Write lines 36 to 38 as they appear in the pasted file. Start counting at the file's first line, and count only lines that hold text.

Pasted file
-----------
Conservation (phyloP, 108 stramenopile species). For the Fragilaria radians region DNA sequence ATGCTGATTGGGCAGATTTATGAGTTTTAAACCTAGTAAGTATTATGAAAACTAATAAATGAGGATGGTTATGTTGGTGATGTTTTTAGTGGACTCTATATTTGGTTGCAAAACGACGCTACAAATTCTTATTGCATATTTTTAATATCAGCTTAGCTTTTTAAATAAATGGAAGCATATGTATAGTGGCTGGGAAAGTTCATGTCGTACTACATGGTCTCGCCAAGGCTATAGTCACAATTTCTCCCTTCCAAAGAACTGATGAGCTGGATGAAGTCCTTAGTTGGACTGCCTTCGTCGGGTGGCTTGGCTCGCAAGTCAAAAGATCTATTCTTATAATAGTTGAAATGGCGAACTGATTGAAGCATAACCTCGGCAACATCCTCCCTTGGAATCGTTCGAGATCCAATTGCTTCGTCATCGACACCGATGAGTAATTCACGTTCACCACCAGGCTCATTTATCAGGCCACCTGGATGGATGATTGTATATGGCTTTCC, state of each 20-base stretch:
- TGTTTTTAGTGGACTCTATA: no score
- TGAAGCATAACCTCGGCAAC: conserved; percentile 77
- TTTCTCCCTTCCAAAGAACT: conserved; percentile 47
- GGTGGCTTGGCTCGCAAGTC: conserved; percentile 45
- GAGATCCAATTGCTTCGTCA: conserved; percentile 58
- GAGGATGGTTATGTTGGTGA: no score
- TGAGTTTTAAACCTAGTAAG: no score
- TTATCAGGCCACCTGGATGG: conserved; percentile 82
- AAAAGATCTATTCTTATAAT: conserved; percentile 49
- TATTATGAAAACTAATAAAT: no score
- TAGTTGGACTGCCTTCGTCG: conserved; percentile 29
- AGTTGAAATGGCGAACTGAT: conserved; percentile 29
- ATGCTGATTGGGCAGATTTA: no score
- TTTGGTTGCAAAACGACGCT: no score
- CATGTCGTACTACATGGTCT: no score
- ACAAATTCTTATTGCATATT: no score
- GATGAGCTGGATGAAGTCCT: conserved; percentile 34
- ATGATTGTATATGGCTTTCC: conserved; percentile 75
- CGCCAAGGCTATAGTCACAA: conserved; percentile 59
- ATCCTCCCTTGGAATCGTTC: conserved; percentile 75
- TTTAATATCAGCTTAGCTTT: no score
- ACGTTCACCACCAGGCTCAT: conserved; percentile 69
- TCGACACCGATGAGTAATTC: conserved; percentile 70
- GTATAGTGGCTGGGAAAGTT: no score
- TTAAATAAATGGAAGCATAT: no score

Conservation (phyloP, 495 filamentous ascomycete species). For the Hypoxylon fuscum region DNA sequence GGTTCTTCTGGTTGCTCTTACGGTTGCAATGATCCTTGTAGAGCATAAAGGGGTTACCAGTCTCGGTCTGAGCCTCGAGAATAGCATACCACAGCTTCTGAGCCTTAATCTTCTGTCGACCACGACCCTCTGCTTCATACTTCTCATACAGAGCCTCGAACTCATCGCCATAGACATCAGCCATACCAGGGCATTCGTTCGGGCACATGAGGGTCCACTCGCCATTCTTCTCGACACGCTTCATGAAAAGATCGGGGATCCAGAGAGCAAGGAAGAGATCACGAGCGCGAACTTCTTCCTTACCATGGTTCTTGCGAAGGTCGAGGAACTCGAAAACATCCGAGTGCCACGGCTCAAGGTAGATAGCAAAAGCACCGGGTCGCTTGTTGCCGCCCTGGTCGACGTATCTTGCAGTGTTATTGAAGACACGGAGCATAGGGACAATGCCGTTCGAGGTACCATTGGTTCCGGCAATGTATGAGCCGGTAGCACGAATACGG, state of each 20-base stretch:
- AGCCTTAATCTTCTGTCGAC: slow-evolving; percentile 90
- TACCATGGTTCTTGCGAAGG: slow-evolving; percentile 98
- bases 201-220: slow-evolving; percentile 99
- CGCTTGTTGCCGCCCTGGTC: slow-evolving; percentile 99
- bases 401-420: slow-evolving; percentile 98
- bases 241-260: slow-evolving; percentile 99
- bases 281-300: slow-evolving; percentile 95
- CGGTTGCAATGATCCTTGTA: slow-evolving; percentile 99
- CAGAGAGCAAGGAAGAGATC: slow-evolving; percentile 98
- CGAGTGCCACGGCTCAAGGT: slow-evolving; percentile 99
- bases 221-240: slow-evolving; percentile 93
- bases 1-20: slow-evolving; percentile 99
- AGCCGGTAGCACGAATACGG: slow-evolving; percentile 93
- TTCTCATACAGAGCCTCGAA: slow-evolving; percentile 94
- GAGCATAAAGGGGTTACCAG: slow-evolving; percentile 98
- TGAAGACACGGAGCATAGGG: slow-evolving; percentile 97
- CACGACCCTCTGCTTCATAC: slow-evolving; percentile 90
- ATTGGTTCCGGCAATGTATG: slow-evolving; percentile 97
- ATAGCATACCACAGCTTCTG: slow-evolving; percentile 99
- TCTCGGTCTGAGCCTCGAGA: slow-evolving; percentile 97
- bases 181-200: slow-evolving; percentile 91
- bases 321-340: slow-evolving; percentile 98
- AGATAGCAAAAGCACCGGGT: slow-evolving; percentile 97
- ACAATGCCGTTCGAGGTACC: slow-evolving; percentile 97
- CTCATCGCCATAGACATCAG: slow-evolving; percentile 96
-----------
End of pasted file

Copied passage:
- CAGAGAGCAAGGAAGAGATC: slow-evolving; percentile 98
- CGAGTGCCACGGCTCAAGGT: slow-evolving; percentile 99
- bases 221-240: slow-evolving; percentile 93